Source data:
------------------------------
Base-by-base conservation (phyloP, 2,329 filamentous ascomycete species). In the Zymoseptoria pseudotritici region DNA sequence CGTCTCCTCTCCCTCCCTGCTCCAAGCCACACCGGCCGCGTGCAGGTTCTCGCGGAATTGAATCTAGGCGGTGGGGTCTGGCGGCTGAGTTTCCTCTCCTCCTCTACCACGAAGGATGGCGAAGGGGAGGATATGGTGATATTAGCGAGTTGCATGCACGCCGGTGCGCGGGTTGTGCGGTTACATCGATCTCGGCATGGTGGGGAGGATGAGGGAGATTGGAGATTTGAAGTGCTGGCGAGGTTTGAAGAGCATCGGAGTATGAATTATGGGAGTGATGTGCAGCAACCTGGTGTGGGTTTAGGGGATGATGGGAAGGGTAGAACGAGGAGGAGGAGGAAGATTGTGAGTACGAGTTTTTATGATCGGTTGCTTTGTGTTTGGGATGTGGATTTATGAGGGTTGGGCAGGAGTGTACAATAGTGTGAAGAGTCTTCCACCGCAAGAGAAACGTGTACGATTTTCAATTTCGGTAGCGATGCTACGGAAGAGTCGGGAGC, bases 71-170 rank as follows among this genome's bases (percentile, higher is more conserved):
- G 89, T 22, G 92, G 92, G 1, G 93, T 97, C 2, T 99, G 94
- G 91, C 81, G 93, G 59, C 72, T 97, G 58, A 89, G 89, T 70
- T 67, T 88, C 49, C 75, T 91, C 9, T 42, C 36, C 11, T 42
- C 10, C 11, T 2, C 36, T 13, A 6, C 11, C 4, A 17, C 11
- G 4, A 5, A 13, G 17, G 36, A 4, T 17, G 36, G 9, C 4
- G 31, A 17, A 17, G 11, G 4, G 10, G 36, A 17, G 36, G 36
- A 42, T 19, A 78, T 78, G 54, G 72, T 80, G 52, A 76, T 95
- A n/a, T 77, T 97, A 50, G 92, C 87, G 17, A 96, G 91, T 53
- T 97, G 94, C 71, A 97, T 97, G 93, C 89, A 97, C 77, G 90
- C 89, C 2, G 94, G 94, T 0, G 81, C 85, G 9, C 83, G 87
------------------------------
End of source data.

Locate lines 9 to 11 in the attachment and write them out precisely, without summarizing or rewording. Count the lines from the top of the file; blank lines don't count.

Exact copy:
- A n/a, T 77, T 97, A 50, G 92, C 87, G 17, A 96, G 91, T 53
- T 97, G 94, C 71, A 97, T 97, G 93, C 89, A 97, C 77, G 90
- C 89, C 2, G 94, G 94, T 0, G 81, C 85, G 9, C 83, G 87